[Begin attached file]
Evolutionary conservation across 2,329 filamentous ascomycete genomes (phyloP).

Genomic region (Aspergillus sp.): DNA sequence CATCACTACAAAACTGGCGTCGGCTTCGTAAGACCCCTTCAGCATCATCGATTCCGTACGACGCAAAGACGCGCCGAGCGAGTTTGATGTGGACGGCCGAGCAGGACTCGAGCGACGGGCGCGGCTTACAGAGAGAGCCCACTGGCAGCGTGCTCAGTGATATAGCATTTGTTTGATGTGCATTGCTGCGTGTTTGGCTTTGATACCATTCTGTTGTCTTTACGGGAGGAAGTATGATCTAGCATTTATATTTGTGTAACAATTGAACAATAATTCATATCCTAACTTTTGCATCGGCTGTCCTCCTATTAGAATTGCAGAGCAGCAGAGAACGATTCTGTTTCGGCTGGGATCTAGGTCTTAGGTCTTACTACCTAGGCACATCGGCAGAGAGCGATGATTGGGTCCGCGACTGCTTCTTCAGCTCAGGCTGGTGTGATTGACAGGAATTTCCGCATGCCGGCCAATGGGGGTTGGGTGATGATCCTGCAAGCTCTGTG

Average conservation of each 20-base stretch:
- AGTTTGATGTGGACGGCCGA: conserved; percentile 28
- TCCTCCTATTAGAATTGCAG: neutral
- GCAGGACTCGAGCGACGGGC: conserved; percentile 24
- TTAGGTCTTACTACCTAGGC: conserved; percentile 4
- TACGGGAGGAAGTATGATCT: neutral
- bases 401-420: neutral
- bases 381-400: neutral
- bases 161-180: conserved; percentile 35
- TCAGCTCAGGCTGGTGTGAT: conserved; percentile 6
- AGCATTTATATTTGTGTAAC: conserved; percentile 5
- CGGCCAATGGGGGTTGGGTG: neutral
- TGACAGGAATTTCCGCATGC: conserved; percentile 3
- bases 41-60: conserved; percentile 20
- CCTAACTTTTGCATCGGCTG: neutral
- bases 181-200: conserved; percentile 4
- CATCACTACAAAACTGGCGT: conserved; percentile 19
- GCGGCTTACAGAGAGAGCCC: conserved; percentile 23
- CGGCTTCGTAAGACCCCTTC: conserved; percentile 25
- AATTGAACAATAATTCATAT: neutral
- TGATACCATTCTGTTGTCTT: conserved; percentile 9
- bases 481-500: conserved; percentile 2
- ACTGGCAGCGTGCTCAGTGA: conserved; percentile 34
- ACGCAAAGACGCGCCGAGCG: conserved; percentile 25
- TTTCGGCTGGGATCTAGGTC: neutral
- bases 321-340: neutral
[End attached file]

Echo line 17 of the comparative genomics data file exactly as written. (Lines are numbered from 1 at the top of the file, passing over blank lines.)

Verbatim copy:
- CCTAACTTTTGCATCGGCTG: neutral